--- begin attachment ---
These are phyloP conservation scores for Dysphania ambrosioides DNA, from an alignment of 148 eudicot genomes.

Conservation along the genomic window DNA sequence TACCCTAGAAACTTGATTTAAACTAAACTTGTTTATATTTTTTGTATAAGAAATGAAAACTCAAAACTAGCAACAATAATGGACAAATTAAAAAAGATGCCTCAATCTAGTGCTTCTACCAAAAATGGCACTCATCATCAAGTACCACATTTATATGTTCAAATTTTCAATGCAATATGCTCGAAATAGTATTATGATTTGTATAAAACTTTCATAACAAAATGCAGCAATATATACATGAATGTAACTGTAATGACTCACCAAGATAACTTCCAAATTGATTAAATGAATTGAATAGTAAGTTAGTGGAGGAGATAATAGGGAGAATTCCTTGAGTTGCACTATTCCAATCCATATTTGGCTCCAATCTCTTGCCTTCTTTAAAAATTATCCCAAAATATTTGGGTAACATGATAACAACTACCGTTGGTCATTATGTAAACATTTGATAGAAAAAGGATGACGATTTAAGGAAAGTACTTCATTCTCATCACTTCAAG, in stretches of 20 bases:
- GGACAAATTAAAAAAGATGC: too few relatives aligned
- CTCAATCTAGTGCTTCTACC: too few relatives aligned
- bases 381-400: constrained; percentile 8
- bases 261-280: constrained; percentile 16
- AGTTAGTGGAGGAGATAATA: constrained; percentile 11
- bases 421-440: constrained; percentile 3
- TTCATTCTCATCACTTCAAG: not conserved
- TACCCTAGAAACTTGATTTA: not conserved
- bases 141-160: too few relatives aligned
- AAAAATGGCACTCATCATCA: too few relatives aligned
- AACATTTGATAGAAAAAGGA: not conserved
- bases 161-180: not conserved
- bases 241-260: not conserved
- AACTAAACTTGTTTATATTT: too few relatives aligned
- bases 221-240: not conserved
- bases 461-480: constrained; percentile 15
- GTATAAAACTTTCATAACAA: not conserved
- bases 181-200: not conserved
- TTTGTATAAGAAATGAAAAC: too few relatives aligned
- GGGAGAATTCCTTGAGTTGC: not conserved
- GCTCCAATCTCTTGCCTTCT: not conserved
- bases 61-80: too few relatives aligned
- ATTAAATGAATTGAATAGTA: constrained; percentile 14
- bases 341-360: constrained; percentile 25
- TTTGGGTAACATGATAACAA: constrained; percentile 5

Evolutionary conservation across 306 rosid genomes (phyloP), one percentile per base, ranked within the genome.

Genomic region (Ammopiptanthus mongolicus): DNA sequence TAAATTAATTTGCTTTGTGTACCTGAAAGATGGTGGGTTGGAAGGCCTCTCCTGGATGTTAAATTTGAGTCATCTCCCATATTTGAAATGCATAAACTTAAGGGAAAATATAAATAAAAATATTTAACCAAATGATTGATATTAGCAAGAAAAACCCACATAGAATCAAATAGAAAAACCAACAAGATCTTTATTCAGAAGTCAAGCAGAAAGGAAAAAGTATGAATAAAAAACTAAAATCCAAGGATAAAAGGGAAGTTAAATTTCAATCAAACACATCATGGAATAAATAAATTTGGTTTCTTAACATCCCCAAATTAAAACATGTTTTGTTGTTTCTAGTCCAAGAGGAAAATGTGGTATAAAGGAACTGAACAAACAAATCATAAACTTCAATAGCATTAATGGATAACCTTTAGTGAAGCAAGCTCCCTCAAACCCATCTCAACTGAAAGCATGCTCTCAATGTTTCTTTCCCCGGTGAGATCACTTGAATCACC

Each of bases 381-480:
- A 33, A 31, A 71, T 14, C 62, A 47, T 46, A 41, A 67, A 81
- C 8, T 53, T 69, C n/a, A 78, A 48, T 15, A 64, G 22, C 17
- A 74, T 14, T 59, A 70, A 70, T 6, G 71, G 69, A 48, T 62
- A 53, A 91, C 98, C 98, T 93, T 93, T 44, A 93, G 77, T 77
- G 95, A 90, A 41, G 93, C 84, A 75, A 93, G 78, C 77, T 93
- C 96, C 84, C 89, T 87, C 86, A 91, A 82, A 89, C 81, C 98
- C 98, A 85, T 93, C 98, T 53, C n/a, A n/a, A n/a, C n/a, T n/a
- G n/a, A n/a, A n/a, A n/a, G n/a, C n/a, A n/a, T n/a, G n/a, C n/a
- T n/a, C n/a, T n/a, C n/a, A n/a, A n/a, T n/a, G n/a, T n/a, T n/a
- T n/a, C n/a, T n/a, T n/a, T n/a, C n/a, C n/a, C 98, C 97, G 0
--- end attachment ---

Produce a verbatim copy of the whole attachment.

These are phyloP conservation scores for Dysphania ambrosioides DNA, from an alignment of 148 eudicot genomes.

Conservation along the genomic window DNA sequence TACCCTAGAAACTTGATTTAAACTAAACTTGTTTATATTTTTTGTATAAGAAATGAAAACTCAAAACTAGCAACAATAATGGACAAATTAAAAAAGATGCCTCAATCTAGTGCTTCTACCAAAAATGGCACTCATCATCAAGTACCACATTTATATGTTCAAATTTTCAATGCAATATGCTCGAAATAGTATTATGATTTGTATAAAACTTTCATAACAAAATGCAGCAATATATACATGAATGTAACTGTAATGACTCACCAAGATAACTTCCAAATTGATTAAATGAATTGAATAGTAAGTTAGTGGAGGAGATAATAGGGAGAATTCCTTGAGTTGCACTATTCCAATCCATATTTGGCTCCAATCTCTTGCCTTCTTTAAAAATTATCCCAAAATATTTGGGTAACATGATAACAACTACCGTTGGTCATTATGTAAACATTTGATAGAAAAAGGATGACGATTTAAGGAAAGTACTTCATTCTCATCACTTCAAG, in stretches of 20 bases:
- GGACAAATTAAAAAAGATGC: too few relatives aligned
- CTCAATCTAGTGCTTCTACC: too few relatives aligned
- bases 381-400: constrained; percentile 8
- bases 261-280: constrained; percentile 16
- AGTTAGTGGAGGAGATAATA: constrained; percentile 11
- bases 421-440: constrained; percentile 3
- TTCATTCTCATCACTTCAAG: not conserved
- TACCCTAGAAACTTGATTTA: not conserved
- bases 141-160: too few relatives aligned
- AAAAATGGCACTCATCATCA: too few relatives aligned
- AACATTTGATAGAAAAAGGA: not conserved
- bases 161-180: not conserved
- bases 241-260: not conserved
- AACTAAACTTGTTTATATTT: too few relatives aligned
- bases 221-240: not conserved
- bases 461-480: constrained; percentile 15
- GTATAAAACTTTCATAACAA: not conserved
- bases 181-200: not conserved
- TTTGTATAAGAAATGAAAAC: too few relatives aligned
- GGGAGAATTCCTTGAGTTGC: not conserved
- GCTCCAATCTCTTGCCTTCT: not conserved
- bases 61-80: too few relatives aligned
- ATTAAATGAATTGAATAGTA: constrained; percentile 14
- bases 341-360: constrained; percentile 25
- TTTGGGTAACATGATAACAA: constrained; percentile 5

Evolutionary conservation across 306 rosid genomes (phyloP), one percentile per base, ranked within the genome.

Genomic region (Ammopiptanthus mongolicus): DNA sequence TAAATTAATTTGCTTTGTGTACCTGAAAGATGGTGGGTTGGAAGGCCTCTCCTGGATGTTAAATTTGAGTCATCTCCCATATTTGAAATGCATAAACTTAAGGGAAAATATAAATAAAAATATTTAACCAAATGATTGATATTAGCAAGAAAAACCCACATAGAATCAAATAGAAAAACCAACAAGATCTTTATTCAGAAGTCAAGCAGAAAGGAAAAAGTATGAATAAAAAACTAAAATCCAAGGATAAAAGGGAAGTTAAATTTCAATCAAACACATCATGGAATAAATAAATTTGGTTTCTTAACATCCCCAAATTAAAACATGTTTTGTTGTTTCTAGTCCAAGAGGAAAATGTGGTATAAAGGAACTGAACAAACAAATCATAAACTTCAATAGCATTAATGGATAACCTTTAGTGAAGCAAGCTCCCTCAAACCCATCTCAACTGAAAGCATGCTCTCAATGTTTCTTTCCCCGGTGAGATCACTTGAATCACC

Each of bases 381-480:
- A 33, A 31, A 71, T 14, C 62, A 47, T 46, A 41, A 67, A 81
- C 8, T 53, T 69, C n/a, A 78, A 48, T 15, A 64, G 22, C 17
- A 74, T 14, T 59, A 70, A 70, T 6, G 71, G 69, A 48, T 62
- A 53, A 91, C 98, C 98, T 93, T 93, T 44, A 93, G 77, T 77
- G 95, A 90, A 41, G 93, C 84, A 75, A 93, G 78, C 77, T 93
- C 96, C 84, C 89, T 87, C 86, A 91, A 82, A 89, C 81, C 98
- C 98, A 85, T 93, C 98, T 53, C n/a, A n/a, A n/a, C n/a, T n/a
- G n/a, A n/a, A n/a, A n/a, G n/a, C n/a, A n/a, T n/a, G n/a, C n/a
- T n/a, C n/a, T n/a, C n/a, A n/a, A n/a, T n/a, G n/a, T n/a, T n/a
- T n/a, C n/a, T n/a, T n/a, T n/a, C n/a, C n/a, C 98, C 97, G 0